Appellant argues that the court erred in refusing to instruct on second degree murder and manslaughter and in submitting the case to the jury only on first degree murder. He seems to be urging that because he only planned a robbery and that the jury could have concluded that he only aided and abetted the robbery and not the kidnapping and murder, it should have been instructed on the lesser degrees of homicide. We think, however, as the State points out, that whatever may have been the appellant's intentions at the time he entered into the scheme to commit robbery, the kidnapping and murder were in terms of the felony murder rule a continuous series of acts emanating from the robbery plan. Whether the death of Guy occurred before or after the robbery at the Shinauld residence or before or after the kidnapping, the murder was a part of a continuous series of events directly flowing from the scheme to commit the robbery. If appellant was guilty of murder, it was under the felony murder rule and any other degree of homicide, whether second or manslaughter, is not supported by the evidence.

Finally, appellant questions whether he could be constitutionally tried by an all white jury. As to this, the record discloses that the jury panel was selected according to the normal jury procedure in Yuma County. This was the selection of names at random from the current registered voters lists. Counsel for appellant frankly states that he "seeks to make a record on this argument in view of future appeals and future changes in the law and to avoid a waiver of appellant's objection to his trial by an all white jury." Our discussion in State v. Williams, 111 Ariz. 175, 526 P.2d 714 (1974), is dispositive of this issue. There is no indication of systematic black exclusion or racial prejudice in the record. The fact that appellant was tried by an all white jury does not, in itself, give grounds for a claim of error.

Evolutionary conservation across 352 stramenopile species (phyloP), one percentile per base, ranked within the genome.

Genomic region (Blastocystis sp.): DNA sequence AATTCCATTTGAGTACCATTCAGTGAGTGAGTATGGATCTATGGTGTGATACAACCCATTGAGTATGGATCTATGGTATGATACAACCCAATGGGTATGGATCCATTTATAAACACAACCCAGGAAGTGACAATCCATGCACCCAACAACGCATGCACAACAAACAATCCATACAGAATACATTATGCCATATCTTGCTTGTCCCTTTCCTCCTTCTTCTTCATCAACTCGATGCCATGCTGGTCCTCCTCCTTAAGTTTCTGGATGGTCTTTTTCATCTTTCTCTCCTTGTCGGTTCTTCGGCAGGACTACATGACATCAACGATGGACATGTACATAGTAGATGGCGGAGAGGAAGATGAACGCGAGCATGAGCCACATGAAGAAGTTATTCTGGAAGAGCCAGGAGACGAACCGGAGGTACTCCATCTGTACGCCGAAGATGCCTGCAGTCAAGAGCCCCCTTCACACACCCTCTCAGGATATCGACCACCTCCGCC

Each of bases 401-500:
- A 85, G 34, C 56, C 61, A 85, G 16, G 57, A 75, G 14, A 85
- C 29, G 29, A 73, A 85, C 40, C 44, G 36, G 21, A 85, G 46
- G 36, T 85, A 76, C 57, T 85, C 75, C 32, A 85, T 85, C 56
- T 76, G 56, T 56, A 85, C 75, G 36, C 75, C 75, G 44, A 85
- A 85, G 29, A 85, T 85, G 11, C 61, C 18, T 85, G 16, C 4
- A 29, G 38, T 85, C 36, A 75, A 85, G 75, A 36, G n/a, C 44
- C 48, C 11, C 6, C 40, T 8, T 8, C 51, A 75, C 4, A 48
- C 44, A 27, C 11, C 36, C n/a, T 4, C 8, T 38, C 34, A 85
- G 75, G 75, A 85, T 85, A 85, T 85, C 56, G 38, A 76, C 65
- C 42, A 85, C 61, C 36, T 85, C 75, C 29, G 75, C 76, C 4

*81 Judgment of the Superior Court is affirmed.

HAYS and HOLOHAN, JJ., concurring.

GORDON, Justice (dissenting):

I cannot agree with the majority's characterization of events or legal conclusions and must, therefore, dissent.

Although recognizing that Turner never obtained appellant's permission to search his bedroom, the majority, nevertheless, concludes that appellant's acts of reporting that he was a victim of a crime and showing Garrett around portions of the house amounted to an unequivocal expression of consent to the later search by Turner.

The majority is correct in stating that Officer Garrett was the first policeman to arrive at the house; that appellant invited him into the house explaining that he had been the victim of a robbery, and that Garrett did not make a search of the house at that time. While the record does not indicate precisely how much time elapsed between Garrett's arrival and Turner's later arrival and search of the house, it can be determined from the sequence of events that Turner searched the house sometime between thirty and sixty minutes after Garrett was invited into the house.

In quoting portions of the testimony of Turner, the majority opinion leaves the reader with the impression that Garrett testified that appellant escorted him to his bedroom and pointed out the ransacked condition of the room. Conspicuously absent from the majority opinion, though, is testimony by Garrett himself as to the circumstances under which he viewed the room.

A close examination of the record reveals that Garrett never testified that appellant led him to the back bedroom to show him its condition. In fact, when asked whether he went anywhere in the house other than the living room, Garrett answered uncertainly, "I believe at one point I walked into a rear bedroom area with Mr. Tucker when he got some cigarettes, if I recall right".